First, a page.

I was waiting in line at the Post Office yesterday, when I heard loud voices on the other side of the glass doors. Someone was angry and expressing it in a loud voice that demanded attention.
Everyone standing in line raised their eyebrows or shook their heads. Suddenly, the glass doors flew opened and a young man stormed inside and demanded to see the supervisor.
Sally (OK, so I know her name…I am in there a lot) said in her most professional voice,
“I’m sorry sir. But you were already speaking to the supervisor.”
Silence for half a heartbeat.
Instead of beating a hasty retreat, Angry Man decided to notch it up one step further.
“Then I want to see his supervisor!”
To her credit, Sally retained her poise. Everyone else in line was slightly appalled by Angry Man, but of course, no one said anything. As Sally left her customer to get the supervisor’s supervisor, Angry Man glanced at the rest of us. He didn’t received the sympathy he thought he deserved so he stormed out of the room, slamming the glass doors.
I happened to get Sally when it was my turn. I complimented her on keeping her composure in the face of such anger, and she shrugged her shoulders.
“All in a day’s work,” she said.
I found myself in the same Post Office the next day, mailing another package. This time, it was a young woman at Sally’s station who grew visibly upset as Sally patiently explained the procedure for registered letters. Angry Woman shouted something in another language, slammed the glass doors (they apparently take a lot of abuse), then abruptly turned around and came back inside, demanding to see the supervisor.
Another public display of rage.
I couldn’t believe it – was this a pattern at this particular Post Office or was something else going on?
I began asking friends and family if they noticed an increase in these types of incidents – where normal, rational people allow their emotions to overrule their reason.
The answer was a resounding “YES!”
While this very informal survey of a very small group of people is not scientific or regimented, I do believe that people have become disconnected to others, but more importantly, to themselves.
Disconnection breeds contempt and judgment. When you see another person as separate and apart from you, your ego has space to scream, “I have been wronged!” and that, my friends, is where Angry Man and Angry Woman made their mistake.
They missed an opportunity to choose differently.
There is a moment…between the choice of “being-right-at-all-costs” and passively accepting the situation.
A heartbeat in time before the decision is made to rail and rage. A drop in the eternal cosmos where you are presented with a choice of how to respond. Not react.
Reaction is charged with emotional turmoil. It is fueled by strong feelings that prompt people to say and do things that they regret later, when the emotional tsunami has cleared. Reaction is usually based on a triggered, habitual response. No thinking is required – just re-action.
Response is thoughtful and purposeful. Instead of allowing the ego to stir up the emotions, response is connected to your values, your mission and yourself. Response is the reflection of who-you-are, rather than the intense “how-dare-they” reaction.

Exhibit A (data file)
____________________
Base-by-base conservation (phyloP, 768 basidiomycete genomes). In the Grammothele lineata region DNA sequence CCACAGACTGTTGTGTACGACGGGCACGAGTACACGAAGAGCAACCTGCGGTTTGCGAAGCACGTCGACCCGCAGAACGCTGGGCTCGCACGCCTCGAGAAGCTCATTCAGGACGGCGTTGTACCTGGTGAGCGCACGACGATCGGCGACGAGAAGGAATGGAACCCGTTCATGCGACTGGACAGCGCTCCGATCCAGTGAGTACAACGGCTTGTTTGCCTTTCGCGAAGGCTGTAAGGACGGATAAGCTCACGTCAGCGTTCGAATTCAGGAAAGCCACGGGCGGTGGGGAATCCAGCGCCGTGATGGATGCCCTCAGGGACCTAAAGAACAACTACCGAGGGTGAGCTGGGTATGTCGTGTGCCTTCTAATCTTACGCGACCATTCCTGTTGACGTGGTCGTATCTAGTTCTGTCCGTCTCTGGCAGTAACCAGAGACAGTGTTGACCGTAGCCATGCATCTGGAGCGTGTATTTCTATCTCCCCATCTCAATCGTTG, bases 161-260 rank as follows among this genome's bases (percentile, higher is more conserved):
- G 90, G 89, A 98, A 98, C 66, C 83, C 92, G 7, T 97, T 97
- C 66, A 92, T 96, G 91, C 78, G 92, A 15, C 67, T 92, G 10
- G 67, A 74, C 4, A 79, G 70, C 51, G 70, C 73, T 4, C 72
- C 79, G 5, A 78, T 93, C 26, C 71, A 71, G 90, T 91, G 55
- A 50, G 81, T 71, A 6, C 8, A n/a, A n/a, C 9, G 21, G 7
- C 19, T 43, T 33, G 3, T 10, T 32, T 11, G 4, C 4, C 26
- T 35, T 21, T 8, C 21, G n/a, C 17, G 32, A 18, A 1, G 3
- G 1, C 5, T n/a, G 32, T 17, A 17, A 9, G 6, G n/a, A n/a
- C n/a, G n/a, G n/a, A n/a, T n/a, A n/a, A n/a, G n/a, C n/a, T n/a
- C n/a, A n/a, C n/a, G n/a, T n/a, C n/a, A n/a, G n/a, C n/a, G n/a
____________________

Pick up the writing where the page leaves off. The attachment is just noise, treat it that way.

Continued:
How do you respond instead of react? My Post Office friend, Sally, has a great attitude. She is harangued every day by people who bring their frustrations with them, along with their letters. She has to deal with different languages, different rules to mail packages to different countries, and difficult people.
And she does it with easy grace and calm.
After watching Sally handle these customers, I realized her technique.
She did not take the customer’s barrage personally and she always responded with kindness.
Instead of fueling the reaction with her own emotional reaction, she used a kind tone and words to bring the person off the emotional cliff.
The great news is that it works. Angry Man and Angry Woman both felt like their complaints were heard and they both came in later and apologized to Sally.
I can’t speak for either of the Angry People, but I do know personally that when I choose to respond instead of react, I stay peaceful. My peace of mind remains intact and I am calm, clear and focused. The situation usually resolves, just like it would if I had chosen “how-dare-you,” but with less upset, turmoil and anger. If it doesn’t resolve to my satisfaction, it was not worth losing my peace of mind by reacting with rage.
How do I make that choice – to respond instead of react? It’s simple.
When I feel that rush of emotion and know that I could follow that siren call, I close my eyes and breathe.
Stopping the visual information helps me find my peace of mind. Breathing slows down the physical adrenaline rush that is taking place in my body. Emotions do not take over my rational side and I am able to choose how I want to respond.
Or as a friend of my mine loves to say, “Is this worth losing my peace of mind?”
If you are on the reception side of customer rage, try kindness. And know that the anger is not directed at you personally. If you are the person about to unleash your fury at a perceived mistreatment, close your eyes and take a deep breath.
Your peace of mind is worth it.
A successful attorney for 23 years, she moved away from the practice of law to discover how to become the next, greatest version of herself.
She is passionate about teaching others how to dance with life.
Through her books, newsletters, radio show and blog posts, Kathryn shares the beauty, joy and love that are by-products of Heart Dancing.